7 Everyday Risk Factors for Heart Disease
While family history and genetics can cause certain types of heart disease, there are some major risk factors for heart disease in our day-to-day lives that are both preventable and controllable. Managing these factors can reduce your risk of a heart attack or stroke by over 80%.
1. High Blood Pressure
The normal level of blood pressure is 120/80. If your blood pressure is 140/90 or higher, you are at risk of hypertension and should visit your GP as soon as possible.
Blood pressure is largely determined by diet and lifestyle factors such as:
- Salt intake
- Chronic alcohol consumption
- Potassium, calcium or magnesium deficiency
- Excessive stress
- Obesity - specifically, carrying too much weight around your waist can increase your risk
- Physical inactivity
Your risk of hypertension increases with age and may also be influenced by:
- Genetics and family history
- Medical conditions such as thyroid disorders or sleep apnoea
Regular exercise, a healthy diet and stress management are the foundations of a healthy lifestyle that will allow you to maintain a healthy weight and manage your risk of high blood pressure.
2. Alcohol consumption
If you drink, do not exceed the maximum recommended limits.
- For men: 17 standard drinks, spread out over the course of a week, with at least two to three alcohol-free days
- For women: 11 standard drinks, spread out over the course of a week, with at least two to three alcohol-free days.
Avoid binge drinking, as this increases the risk of a heart attack. Binge drinking is defined by the World Health Organisation (WHO), as 6 or more standard drinks in one session, which is the equivalent of 3 or more pints of beer or 6 or more pub measures of spirits.
3. High Cholesterol
High cholesterol contributes to the build-up of plaque that can clog arteries and cause a heart attack or stroke. Saturated and trans-fats can increase the body’s production of bad cholesterol.
Saturated fat is found in products like:
- Butter and dairy
- Tropical oils
- Cocoa butter
Trans fat is common in:
- Fried foods
- Baked goods like pastries, pizza dough, cookies and crackers
Family history can also play a role, meaning you may be at risk regardless of your weight, fitness, diet or lifestyle. Seeing your GP or getting your cholesterol tested is the only way to manage your cholesterol.
Aim for a diet and lifestyle that includes:
- Fruit & vegetables
- Whole grains
- Low-fat dairy products
- Limiting red meat
- Limiting sugary foods and drinks
- Regular physical exercise - 40 minutes of aerobic exercise 3 to 4 times a week
Any amount of cigarette smoking raises your health risks. Smoking can cause fat build-up in the arteries, increasing blood pressure and the tendency for blood to clot.
It impacts your ability to live a healthy lifestyle by diminishing your capacity to exercise, which in turn affects your blood pressure, cholesterol and weight.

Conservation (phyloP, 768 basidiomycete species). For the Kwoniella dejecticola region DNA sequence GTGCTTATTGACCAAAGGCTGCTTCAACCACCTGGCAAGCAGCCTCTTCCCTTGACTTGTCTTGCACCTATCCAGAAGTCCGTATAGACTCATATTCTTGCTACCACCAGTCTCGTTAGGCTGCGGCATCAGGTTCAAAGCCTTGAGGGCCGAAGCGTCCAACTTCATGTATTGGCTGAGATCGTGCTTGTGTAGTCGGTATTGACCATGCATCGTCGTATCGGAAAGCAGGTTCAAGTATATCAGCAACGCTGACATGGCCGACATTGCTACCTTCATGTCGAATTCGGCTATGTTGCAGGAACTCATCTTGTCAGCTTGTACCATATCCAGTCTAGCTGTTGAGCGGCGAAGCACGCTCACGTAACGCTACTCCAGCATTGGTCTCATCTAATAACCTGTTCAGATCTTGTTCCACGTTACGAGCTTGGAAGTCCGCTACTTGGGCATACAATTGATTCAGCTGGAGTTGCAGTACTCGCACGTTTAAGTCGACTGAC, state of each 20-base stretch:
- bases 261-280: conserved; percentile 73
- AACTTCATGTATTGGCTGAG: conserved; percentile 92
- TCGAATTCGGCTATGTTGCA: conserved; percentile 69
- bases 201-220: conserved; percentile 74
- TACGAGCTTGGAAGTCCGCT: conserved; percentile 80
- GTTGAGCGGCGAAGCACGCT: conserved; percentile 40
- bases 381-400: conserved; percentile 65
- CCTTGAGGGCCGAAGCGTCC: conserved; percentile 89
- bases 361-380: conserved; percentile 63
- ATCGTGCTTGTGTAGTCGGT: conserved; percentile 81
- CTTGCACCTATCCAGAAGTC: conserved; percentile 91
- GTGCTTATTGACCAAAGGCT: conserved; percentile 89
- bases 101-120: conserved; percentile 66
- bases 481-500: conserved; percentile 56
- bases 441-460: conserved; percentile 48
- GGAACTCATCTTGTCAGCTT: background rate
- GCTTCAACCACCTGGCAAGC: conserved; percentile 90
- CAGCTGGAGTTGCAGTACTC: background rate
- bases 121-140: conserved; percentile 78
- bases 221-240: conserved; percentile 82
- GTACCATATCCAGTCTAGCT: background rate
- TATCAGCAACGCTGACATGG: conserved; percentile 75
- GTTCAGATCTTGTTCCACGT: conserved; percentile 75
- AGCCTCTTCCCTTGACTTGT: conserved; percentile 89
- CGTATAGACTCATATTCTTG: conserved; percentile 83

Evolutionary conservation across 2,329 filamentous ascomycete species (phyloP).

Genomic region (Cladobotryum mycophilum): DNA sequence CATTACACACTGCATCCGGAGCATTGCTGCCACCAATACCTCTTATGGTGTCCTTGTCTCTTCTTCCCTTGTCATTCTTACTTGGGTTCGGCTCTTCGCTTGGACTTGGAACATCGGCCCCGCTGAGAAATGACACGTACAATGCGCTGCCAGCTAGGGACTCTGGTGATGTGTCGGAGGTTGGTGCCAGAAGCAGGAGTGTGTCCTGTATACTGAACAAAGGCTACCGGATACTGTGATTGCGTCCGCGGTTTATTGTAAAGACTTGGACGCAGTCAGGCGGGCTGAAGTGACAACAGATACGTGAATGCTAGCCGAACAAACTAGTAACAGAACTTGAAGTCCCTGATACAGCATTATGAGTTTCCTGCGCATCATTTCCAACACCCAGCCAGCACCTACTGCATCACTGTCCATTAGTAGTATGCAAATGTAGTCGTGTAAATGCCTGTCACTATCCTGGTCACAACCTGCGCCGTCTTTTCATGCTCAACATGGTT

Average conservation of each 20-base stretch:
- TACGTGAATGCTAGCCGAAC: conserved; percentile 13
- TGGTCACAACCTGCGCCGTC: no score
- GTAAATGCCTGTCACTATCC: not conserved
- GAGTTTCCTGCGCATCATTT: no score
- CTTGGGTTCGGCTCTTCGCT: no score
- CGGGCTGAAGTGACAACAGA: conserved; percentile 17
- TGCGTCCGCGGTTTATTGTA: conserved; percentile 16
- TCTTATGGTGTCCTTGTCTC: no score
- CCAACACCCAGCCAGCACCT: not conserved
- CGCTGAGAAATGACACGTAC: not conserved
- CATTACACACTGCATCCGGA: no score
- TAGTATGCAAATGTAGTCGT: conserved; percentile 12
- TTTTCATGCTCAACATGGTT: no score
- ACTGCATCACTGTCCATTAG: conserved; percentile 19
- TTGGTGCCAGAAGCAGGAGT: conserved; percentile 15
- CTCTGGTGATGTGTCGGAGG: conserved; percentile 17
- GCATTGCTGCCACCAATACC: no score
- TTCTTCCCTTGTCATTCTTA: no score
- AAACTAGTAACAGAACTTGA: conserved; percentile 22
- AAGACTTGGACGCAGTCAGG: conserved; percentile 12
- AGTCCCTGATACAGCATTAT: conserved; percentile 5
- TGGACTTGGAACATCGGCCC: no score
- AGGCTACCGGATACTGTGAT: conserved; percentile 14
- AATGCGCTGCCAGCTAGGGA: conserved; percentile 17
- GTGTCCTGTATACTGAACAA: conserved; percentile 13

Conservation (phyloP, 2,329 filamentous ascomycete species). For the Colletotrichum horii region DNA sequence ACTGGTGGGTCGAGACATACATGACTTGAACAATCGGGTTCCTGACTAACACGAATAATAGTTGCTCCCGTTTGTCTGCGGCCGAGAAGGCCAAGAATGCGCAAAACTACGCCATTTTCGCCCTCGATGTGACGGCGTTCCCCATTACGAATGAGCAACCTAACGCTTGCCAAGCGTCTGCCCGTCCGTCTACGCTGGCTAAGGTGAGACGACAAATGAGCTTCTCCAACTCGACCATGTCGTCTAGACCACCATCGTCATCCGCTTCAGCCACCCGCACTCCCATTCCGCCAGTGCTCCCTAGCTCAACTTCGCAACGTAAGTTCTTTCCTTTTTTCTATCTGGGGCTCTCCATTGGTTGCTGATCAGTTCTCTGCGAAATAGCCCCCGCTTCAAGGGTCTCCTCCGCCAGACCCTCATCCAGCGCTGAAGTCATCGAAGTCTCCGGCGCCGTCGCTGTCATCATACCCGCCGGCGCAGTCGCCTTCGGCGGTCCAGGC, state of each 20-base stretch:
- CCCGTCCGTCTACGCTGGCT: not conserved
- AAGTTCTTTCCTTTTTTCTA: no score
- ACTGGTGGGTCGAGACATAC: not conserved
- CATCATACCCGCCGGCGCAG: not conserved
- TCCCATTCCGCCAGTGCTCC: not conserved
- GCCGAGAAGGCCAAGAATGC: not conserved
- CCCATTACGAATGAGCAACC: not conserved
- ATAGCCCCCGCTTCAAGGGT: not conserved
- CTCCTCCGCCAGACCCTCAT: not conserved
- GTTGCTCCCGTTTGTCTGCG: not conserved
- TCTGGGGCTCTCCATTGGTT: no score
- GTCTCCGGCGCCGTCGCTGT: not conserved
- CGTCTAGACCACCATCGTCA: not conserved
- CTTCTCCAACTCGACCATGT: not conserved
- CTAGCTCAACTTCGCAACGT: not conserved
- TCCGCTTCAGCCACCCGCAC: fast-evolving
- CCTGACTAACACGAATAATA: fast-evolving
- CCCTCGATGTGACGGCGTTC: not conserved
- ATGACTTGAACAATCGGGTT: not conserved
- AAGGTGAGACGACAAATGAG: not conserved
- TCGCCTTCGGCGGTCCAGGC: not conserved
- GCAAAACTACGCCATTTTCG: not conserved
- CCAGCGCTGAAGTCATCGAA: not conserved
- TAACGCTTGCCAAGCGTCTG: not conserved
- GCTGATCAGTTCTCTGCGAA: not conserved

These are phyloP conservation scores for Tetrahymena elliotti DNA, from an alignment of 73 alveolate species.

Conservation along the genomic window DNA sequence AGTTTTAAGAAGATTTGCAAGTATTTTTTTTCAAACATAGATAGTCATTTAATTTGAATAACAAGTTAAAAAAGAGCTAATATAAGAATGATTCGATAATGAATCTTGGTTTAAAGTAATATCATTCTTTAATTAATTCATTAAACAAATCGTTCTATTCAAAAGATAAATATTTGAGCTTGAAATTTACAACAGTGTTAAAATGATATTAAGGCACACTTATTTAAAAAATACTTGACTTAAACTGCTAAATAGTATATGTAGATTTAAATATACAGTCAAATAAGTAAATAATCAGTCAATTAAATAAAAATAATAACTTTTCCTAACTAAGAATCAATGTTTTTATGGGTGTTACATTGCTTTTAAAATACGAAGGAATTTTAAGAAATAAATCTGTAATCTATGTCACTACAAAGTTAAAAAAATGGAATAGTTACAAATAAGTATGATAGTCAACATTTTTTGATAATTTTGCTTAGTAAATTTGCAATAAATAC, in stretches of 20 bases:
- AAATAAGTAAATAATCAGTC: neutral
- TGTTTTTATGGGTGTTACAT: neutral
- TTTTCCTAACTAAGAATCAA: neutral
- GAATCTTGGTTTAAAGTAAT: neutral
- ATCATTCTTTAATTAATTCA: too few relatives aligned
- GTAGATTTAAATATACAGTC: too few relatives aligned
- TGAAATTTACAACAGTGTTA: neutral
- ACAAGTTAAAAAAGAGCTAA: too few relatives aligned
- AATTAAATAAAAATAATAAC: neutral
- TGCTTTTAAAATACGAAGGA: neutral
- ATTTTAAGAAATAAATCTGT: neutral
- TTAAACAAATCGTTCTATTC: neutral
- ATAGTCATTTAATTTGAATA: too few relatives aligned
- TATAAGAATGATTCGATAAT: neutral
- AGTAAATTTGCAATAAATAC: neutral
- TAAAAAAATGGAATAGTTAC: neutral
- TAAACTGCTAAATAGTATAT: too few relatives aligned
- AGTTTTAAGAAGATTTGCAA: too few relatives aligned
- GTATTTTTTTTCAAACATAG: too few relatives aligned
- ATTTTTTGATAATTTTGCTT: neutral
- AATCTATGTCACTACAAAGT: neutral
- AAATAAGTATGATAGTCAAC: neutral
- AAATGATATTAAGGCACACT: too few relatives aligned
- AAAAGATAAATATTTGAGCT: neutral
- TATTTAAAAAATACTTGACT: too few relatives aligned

If you smoke, giving up will reduce your risk of developing coronary heart disease. Smoking is a major risk factor for developing atherosclerosis (furring of the arteries). It also causes most cases of coronary thrombosis in people under the age of 50.
5. Lack of physical activity
Studies show that 2.5 hours of moderate physical activity or 1 hour of vigorous physical activity each week can reduce your risk of heart disease by 30%. It will:
- make your heart and blood circulatory system more efficient
- lower your cholesterol level
- keep your blood pressure at a healthy level
People who do not exercise are twice as likely to have a heart attack than those who exercise regularly. Any aerobic exercise, such as walking, swimming and dancing, makes your heart work harder and keeps it healthy.
A healthy BMI is between 18.5 and 24.9. A BMI of over 30 is considered obese.
Maintaining a healthy weight is essential to heart health. Being overweight or obese can increase your blood pressure, cholesterol and risk of developing diabetes, all of which increase your risk of heart disease.
A healthy weight can help your heart more efficiently circulate blood. Losing weight around your waistline specifically can also improve your blood pressure.
If you have diabetes, it’s even more important that you practice a healthy lifestyle to minimize your other risks of heart disease. You have a greater risk of developing CHD if you are diabetic.
- At least 68% of people over the age of 65 with diabetes die from heart disease
- Adults with diabetes are 2-4 times more likely to have heart disease or stroke
Diabetes is treatable, yet people with diabetes often also have high blood pressure or abnormal cholesterol and can struggle with obesity and lack of physical activity.
If you have diabetes, being physically active and controlling your weight and blood pressure will help manage your blood sugar level.
If you are diabetic, your target blood pressure level should be below 130/80mmHg.